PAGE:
I’ve been married for a little over a year now, and it has been the opposite of easy. My husband and I have gone through a lot lately with layoffs and moving, but we have stayed strong through it all. When we first got engaged, I thought that pre-marital counseling would be a good idea. However, he didn’t agree. When I asked what he had against counseling, he said “We can work through our own problems.” Even though I asked numerous times after this, we didn’t get to pre-marital counseling.
Although I’m sure that counseling could only help, not hurt, our marriage, I decided to do some research of other options. Here are some things that I have found helpful just in our first year:
One of the first things I did was look for several well rated books. Dr. Gary Chapman has of course been a huge help as far as identifying our love languages, and also explaining what he wish he knew before he got married. I’ve read several books and continue to add more to my list as I hear about them. Every marriage is different, but a lot of couples still go through some of the same things. Reading some of the things that other couples have already gone through has been super helpful to avoid some of the problems they encountered and that I may encounter in the future.
Before I started writing for BMWK, I was certainly reading it on a regular basis. There’s just something different about marriage blogs and marriage books. With blogs, you feel like the writers and authors are a bit more real, especially because you can comment on their posts and they comment back. I’ve met quite a few other bloggers who blog candidly about their marriage, and it’s so comforting to know that I’m not alone on some issues and get to weigh my opinion on different topics. It’s nice to also send posts to my husband to find out what he thinks about the posts. It’s a form of counseling without him even knowing it because it sparks up conversation.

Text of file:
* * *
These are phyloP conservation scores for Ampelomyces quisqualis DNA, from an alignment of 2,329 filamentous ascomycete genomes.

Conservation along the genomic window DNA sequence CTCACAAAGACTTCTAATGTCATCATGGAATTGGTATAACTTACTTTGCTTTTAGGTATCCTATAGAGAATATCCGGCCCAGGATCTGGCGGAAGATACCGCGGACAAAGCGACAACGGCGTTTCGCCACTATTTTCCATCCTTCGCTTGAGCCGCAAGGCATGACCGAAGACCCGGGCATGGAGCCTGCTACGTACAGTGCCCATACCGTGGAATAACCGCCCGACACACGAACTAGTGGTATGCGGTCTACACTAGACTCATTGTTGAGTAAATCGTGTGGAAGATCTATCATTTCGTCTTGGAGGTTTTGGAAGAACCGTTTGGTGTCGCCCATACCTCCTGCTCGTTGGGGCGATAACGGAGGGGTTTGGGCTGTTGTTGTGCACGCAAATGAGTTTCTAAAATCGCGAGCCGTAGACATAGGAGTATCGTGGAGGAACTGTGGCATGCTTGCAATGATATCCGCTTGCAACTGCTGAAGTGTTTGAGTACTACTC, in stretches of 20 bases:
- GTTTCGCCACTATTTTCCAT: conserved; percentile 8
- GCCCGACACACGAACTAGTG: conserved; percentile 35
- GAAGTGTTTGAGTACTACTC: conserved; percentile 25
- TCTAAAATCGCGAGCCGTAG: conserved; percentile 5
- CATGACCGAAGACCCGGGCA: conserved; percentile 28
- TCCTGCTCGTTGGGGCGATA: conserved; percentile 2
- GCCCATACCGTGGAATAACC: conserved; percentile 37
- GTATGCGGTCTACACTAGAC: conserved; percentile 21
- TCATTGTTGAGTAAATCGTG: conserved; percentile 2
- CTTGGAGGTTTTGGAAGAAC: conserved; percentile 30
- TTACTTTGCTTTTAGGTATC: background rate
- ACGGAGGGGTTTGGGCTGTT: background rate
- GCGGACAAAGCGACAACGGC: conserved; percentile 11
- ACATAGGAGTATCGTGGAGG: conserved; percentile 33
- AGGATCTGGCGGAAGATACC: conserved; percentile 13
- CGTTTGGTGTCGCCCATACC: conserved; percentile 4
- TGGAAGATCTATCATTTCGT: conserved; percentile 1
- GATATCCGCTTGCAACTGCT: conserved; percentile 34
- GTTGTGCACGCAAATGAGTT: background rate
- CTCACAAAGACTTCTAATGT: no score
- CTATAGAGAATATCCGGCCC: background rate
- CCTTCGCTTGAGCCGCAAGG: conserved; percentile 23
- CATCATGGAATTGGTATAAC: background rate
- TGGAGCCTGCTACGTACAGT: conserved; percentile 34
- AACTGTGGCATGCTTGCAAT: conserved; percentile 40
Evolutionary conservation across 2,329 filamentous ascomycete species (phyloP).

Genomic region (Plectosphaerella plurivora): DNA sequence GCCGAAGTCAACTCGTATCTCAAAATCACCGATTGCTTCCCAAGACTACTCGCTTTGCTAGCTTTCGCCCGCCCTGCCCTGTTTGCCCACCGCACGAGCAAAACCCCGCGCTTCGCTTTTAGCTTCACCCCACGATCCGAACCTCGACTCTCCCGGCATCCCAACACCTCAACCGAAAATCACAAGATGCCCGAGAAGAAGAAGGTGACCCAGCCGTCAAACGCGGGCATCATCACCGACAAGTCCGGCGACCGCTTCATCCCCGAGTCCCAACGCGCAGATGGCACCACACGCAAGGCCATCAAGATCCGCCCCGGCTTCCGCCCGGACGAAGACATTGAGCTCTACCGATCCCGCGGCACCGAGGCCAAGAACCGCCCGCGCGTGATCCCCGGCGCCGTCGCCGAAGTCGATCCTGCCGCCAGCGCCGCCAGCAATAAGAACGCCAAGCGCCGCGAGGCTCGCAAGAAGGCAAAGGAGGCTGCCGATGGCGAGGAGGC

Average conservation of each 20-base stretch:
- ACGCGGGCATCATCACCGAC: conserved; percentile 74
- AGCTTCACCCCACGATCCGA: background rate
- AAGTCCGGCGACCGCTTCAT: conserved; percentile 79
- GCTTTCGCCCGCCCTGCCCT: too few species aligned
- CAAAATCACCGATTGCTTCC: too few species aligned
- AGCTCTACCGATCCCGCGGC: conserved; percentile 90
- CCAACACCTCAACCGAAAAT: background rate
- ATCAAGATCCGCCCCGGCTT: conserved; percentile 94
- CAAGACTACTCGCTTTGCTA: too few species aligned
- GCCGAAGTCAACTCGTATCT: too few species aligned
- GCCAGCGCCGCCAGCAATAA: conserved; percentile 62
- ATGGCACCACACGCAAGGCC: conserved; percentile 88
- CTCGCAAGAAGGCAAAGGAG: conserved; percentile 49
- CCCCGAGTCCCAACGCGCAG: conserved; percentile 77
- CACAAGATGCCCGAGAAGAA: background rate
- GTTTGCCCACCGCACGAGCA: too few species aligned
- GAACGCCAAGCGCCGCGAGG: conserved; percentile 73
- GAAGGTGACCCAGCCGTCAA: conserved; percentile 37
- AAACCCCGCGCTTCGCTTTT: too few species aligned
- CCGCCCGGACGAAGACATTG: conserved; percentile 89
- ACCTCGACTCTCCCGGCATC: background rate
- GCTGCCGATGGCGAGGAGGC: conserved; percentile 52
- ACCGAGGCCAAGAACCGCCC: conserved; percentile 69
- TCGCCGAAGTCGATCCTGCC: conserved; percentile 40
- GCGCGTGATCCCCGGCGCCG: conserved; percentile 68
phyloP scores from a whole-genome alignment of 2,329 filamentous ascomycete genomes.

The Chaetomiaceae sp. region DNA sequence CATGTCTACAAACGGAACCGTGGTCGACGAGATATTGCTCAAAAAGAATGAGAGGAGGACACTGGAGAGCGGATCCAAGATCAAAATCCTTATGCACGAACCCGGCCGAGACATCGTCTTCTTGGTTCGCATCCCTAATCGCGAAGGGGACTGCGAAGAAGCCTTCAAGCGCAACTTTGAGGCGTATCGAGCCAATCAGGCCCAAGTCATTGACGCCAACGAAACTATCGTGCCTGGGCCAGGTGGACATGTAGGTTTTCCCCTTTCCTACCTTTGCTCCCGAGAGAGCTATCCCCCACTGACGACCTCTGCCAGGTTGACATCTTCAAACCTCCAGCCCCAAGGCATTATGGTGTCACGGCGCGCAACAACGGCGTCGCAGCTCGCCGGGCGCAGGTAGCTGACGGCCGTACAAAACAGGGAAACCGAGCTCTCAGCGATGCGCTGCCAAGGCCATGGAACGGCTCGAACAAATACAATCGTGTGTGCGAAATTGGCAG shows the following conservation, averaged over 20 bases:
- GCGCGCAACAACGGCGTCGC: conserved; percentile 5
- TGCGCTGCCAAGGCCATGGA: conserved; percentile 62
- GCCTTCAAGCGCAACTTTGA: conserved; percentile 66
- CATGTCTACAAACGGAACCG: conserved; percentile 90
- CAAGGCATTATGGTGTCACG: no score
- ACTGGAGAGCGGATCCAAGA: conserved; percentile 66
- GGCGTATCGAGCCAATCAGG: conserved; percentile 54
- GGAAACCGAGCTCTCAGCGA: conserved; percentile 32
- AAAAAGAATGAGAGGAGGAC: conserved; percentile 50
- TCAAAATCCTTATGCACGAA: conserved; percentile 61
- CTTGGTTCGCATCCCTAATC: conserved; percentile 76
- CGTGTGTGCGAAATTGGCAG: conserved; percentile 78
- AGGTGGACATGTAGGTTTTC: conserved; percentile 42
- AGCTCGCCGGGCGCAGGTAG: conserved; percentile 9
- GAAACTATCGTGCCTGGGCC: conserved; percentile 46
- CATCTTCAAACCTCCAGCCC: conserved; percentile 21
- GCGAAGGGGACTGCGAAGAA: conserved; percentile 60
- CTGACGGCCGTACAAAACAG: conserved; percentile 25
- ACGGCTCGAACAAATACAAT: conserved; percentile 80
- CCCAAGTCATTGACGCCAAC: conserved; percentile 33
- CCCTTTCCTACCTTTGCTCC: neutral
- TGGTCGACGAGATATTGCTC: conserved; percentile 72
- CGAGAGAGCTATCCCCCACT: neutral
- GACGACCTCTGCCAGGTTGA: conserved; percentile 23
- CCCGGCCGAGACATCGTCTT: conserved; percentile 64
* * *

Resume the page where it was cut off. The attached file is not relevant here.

It’s true that a couple that prays together stays together. Obviously, your faith may vary from mine, but hopefully at least you and your spouse are on the same page. The Bible has been such an awesome source for wisdom and answers for my husband and I. We may not always go to church together, but we often have conversations about different stories in the Bible and discuss scriptures. You can certainly benefit from a Bible study or even a marriage ministry. Or just make it a point to join in prayer together.
Usually a counselor also acts as a mediator. Communication is so important in a marriage, and there are times when that breaks down. Don’t want to go to counseling? Fine. But talk it out. Arguing can be uncomfortable but it can also be healthy. Don’t attack your husband or wife and don’t cut them off. Each person should have time to talk, and time to listen. You can be your own counselors if you both are committed to working through your problems.
I think counseling is still an amazing option for engaged and married couples. But I also understand that there are people who are uneasy telling someone else their problems. What are other alternatives to improve your marriage when your spouse just won’t go?